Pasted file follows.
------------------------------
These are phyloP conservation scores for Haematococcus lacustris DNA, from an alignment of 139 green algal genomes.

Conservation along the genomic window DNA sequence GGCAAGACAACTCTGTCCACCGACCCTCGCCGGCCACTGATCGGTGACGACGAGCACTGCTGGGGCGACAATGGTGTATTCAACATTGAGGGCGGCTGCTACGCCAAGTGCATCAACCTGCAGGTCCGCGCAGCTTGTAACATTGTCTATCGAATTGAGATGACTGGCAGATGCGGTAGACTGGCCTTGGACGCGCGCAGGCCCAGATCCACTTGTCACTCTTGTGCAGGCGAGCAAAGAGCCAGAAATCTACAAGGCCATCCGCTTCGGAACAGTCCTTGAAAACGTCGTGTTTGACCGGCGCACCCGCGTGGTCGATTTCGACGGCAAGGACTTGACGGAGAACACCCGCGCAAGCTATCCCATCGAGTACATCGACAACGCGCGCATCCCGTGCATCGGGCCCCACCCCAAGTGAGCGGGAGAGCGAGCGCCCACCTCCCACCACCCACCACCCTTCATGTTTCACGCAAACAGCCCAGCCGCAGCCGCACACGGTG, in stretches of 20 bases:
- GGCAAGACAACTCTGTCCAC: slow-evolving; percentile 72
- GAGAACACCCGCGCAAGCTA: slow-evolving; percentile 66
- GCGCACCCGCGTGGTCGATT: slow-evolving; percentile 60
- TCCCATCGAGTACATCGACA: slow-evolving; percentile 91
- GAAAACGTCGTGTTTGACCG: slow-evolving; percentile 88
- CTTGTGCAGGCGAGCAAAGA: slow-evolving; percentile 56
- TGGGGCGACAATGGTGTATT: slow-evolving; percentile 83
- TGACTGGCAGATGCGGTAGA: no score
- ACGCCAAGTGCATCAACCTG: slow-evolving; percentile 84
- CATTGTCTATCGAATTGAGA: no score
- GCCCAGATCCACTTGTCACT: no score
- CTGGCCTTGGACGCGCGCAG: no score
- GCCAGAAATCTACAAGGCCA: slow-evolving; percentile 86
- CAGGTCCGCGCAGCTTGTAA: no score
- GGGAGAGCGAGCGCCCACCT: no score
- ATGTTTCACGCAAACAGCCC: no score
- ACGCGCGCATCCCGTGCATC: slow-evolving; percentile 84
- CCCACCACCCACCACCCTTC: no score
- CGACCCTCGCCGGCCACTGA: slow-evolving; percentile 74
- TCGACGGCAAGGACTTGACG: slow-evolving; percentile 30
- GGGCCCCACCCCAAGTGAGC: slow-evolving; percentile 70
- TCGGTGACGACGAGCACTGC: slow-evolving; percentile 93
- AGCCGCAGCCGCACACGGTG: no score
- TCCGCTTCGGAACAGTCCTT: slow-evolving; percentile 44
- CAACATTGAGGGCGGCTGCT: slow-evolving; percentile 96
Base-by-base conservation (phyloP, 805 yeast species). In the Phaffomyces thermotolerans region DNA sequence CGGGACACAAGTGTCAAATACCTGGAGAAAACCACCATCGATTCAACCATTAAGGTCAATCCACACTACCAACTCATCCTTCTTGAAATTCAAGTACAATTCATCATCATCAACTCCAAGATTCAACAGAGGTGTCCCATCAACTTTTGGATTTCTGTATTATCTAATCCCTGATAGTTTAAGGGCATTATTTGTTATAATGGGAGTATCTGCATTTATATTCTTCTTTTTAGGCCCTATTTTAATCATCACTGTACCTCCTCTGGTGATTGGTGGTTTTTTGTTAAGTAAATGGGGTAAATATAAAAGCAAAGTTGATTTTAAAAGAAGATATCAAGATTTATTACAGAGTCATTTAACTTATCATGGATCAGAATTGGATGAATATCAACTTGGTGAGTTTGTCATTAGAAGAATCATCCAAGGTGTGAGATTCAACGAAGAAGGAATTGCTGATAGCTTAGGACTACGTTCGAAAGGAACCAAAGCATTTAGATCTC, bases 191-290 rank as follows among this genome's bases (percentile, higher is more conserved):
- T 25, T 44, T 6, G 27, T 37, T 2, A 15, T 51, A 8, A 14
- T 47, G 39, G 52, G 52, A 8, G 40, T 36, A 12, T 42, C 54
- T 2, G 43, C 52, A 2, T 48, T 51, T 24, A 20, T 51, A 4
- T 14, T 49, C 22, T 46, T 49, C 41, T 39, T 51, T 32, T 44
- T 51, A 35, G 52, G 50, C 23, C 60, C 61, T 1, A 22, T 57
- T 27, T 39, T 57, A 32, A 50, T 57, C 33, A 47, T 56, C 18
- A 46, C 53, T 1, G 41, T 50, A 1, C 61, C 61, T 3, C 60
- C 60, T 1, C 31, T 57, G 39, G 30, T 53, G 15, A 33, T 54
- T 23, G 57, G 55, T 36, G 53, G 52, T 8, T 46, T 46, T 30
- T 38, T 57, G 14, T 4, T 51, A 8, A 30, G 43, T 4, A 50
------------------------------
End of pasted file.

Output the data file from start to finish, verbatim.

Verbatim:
These are phyloP conservation scores for Haematococcus lacustris DNA, from an alignment of 139 green algal genomes.

Conservation along the genomic window DNA sequence GGCAAGACAACTCTGTCCACCGACCCTCGCCGGCCACTGATCGGTGACGACGAGCACTGCTGGGGCGACAATGGTGTATTCAACATTGAGGGCGGCTGCTACGCCAAGTGCATCAACCTGCAGGTCCGCGCAGCTTGTAACATTGTCTATCGAATTGAGATGACTGGCAGATGCGGTAGACTGGCCTTGGACGCGCGCAGGCCCAGATCCACTTGTCACTCTTGTGCAGGCGAGCAAAGAGCCAGAAATCTACAAGGCCATCCGCTTCGGAACAGTCCTTGAAAACGTCGTGTTTGACCGGCGCACCCGCGTGGTCGATTTCGACGGCAAGGACTTGACGGAGAACACCCGCGCAAGCTATCCCATCGAGTACATCGACAACGCGCGCATCCCGTGCATCGGGCCCCACCCCAAGTGAGCGGGAGAGCGAGCGCCCACCTCCCACCACCCACCACCCTTCATGTTTCACGCAAACAGCCCAGCCGCAGCCGCACACGGTG, in stretches of 20 bases:
- GGCAAGACAACTCTGTCCAC: slow-evolving; percentile 72
- GAGAACACCCGCGCAAGCTA: slow-evolving; percentile 66
- GCGCACCCGCGTGGTCGATT: slow-evolving; percentile 60
- TCCCATCGAGTACATCGACA: slow-evolving; percentile 91
- GAAAACGTCGTGTTTGACCG: slow-evolving; percentile 88
- CTTGTGCAGGCGAGCAAAGA: slow-evolving; percentile 56
- TGGGGCGACAATGGTGTATT: slow-evolving; percentile 83
- TGACTGGCAGATGCGGTAGA: no score
- ACGCCAAGTGCATCAACCTG: slow-evolving; percentile 84
- CATTGTCTATCGAATTGAGA: no score
- GCCCAGATCCACTTGTCACT: no score
- CTGGCCTTGGACGCGCGCAG: no score
- GCCAGAAATCTACAAGGCCA: slow-evolving; percentile 86
- CAGGTCCGCGCAGCTTGTAA: no score
- GGGAGAGCGAGCGCCCACCT: no score
- ATGTTTCACGCAAACAGCCC: no score
- ACGCGCGCATCCCGTGCATC: slow-evolving; percentile 84
- CCCACCACCCACCACCCTTC: no score
- CGACCCTCGCCGGCCACTGA: slow-evolving; percentile 74
- TCGACGGCAAGGACTTGACG: slow-evolving; percentile 30
- GGGCCCCACCCCAAGTGAGC: slow-evolving; percentile 70
- TCGGTGACGACGAGCACTGC: slow-evolving; percentile 93
- AGCCGCAGCCGCACACGGTG: no score
- TCCGCTTCGGAACAGTCCTT: slow-evolving; percentile 44
- CAACATTGAGGGCGGCTGCT: slow-evolving; percentile 96
Base-by-base conservation (phyloP, 805 yeast species). In the Phaffomyces thermotolerans region DNA sequence CGGGACACAAGTGTCAAATACCTGGAGAAAACCACCATCGATTCAACCATTAAGGTCAATCCACACTACCAACTCATCCTTCTTGAAATTCAAGTACAATTCATCATCATCAACTCCAAGATTCAACAGAGGTGTCCCATCAACTTTTGGATTTCTGTATTATCTAATCCCTGATAGTTTAAGGGCATTATTTGTTATAATGGGAGTATCTGCATTTATATTCTTCTTTTTAGGCCCTATTTTAATCATCACTGTACCTCCTCTGGTGATTGGTGGTTTTTTGTTAAGTAAATGGGGTAAATATAAAAGCAAAGTTGATTTTAAAAGAAGATATCAAGATTTATTACAGAGTCATTTAACTTATCATGGATCAGAATTGGATGAATATCAACTTGGTGAGTTTGTCATTAGAAGAATCATCCAAGGTGTGAGATTCAACGAAGAAGGAATTGCTGATAGCTTAGGACTACGTTCGAAAGGAACCAAAGCATTTAGATCTC, bases 191-290 rank as follows among this genome's bases (percentile, higher is more conserved):
- T 25, T 44, T 6, G 27, T 37, T 2, A 15, T 51, A 8, A 14
- T 47, G 39, G 52, G 52, A 8, G 40, T 36, A 12, T 42, C 54
- T 2, G 43, C 52, A 2, T 48, T 51, T 24, A 20, T 51, A 4
- T 14, T 49, C 22, T 46, T 49, C 41, T 39, T 51, T 32, T 44
- T 51, A 35, G 52, G 50, C 23, C 60, C 61, T 1, A 22, T 57
- T 27, T 39, T 57, A 32, A 50, T 57, C 33, A 47, T 56, C 18
- A 46, C 53, T 1, G 41, T 50, A 1, C 61, C 61, T 3, C 60
- C 60, T 1, C 31, T 57, G 39, G 30, T 53, G 15, A 33, T 54
- T 23, G 57, G 55, T 36, G 53, G 52, T 8, T 46, T 46, T 30
- T 38, T 57, G 14, T 4, T 51, A 8, A 30, G 43, T 4, A 50